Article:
The Canadiens are right up at the cap. So, the trade does handicap them somewhat, especially with the future of goalie Carey Price, who has a $10.5 million hit, mired in uncertainty. As a result, goaltending is arguably the Habs’ biggest question mark, but, on the plus side, as a worst-case scenario, Price’s deal expires in 2026, giving the Canadiens a realistic shot at finding a replacement, a one-season gap between the point at which Price’s deal ends and this hypothetical just-opened five-year window to win a championship closes.
That’s enough time, especially considering, as the Avalanche have just proven with Darcy Kuemper, you don’t need elite goaltending to win it all. They actually made the decision to let Vezina Trophy finalist Philipp Grubauer go at the end of the 2020-21 season.
Canadiens in Position to Contend for Cup by 2025?
More to the point, as history has proven, you especially don’t need a lot of cap space devoted to the goaltending position to win it all. Just the opposite, actually. It’s a hindrance. True, the Canadiens don’t get as far as they did in the playoffs in 2021 without Price, but they also don’t go blow for blow against the Lightning unless they have more depth in front of him.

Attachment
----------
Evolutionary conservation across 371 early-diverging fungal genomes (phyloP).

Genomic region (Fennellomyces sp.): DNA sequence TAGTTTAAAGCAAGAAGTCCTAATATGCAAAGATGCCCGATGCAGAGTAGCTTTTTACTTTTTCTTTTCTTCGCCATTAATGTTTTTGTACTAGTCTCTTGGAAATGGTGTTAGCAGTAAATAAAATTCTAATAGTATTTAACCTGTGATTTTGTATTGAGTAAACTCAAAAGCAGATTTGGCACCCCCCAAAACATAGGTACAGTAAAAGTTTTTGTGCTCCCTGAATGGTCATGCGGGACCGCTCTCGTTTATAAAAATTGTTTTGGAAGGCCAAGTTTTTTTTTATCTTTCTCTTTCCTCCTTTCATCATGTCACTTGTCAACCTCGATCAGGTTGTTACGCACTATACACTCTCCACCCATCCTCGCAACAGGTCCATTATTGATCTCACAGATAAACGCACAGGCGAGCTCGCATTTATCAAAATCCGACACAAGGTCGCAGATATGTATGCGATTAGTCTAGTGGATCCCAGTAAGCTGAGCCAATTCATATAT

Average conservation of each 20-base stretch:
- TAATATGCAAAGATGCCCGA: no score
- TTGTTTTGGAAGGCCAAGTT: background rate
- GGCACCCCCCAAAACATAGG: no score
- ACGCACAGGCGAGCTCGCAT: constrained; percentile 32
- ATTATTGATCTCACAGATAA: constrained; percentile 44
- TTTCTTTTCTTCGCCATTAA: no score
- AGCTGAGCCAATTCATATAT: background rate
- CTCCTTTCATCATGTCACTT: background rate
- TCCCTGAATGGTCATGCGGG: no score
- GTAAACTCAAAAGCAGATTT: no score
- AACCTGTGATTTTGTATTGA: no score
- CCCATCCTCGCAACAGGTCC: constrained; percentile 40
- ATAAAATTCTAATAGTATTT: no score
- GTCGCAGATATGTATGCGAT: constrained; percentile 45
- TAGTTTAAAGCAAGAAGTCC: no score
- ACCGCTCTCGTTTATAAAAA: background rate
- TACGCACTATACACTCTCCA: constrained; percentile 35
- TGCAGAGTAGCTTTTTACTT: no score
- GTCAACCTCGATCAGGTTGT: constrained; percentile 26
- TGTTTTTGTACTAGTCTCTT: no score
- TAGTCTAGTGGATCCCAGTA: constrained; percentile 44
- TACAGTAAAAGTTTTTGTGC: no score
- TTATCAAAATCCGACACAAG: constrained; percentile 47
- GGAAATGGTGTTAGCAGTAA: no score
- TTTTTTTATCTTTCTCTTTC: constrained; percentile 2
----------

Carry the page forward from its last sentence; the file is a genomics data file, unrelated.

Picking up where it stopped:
The Avalanche did have that depth and then some, and the primary reason they were able to get it was through drafting, which makes the Canadiens’ upcoming first-overall pick at the 2022 NHL Entry Draft so critical. While the Canadiens aren’t likely to get another Makar, they do have one benefit the Avalanche didn’t after having finished last in 2016-17: the first pick, with the Avs infamously losing the NHL Draft Lottery, but nevertheless still arguably choosing the best player available.
In some respects, it gives the Habs little excuse but to make the most of this opportunity in front of them, because that’s what it is. They can only go up from here. In fact, the Canadiens arguably have a head start, with more of stocked farm system than the Avs back then. However high they end up reaching it’s going to be on them.
Ultimately, if it’s possible for the Canadiens to contend for the Cup by 2025, it’s certainly possible for them to win it by 2027. The Canadiens obviously aren’t the Avalanche, but, in a copycat league, they can certainly take their cues from the reigning Stanley Cup champs. Who wouldn’t in this situation? Five years may be a long time away, but there’s obviously still a lot to be done. The Canadiens can’t afford to waste a moment (or a top pick).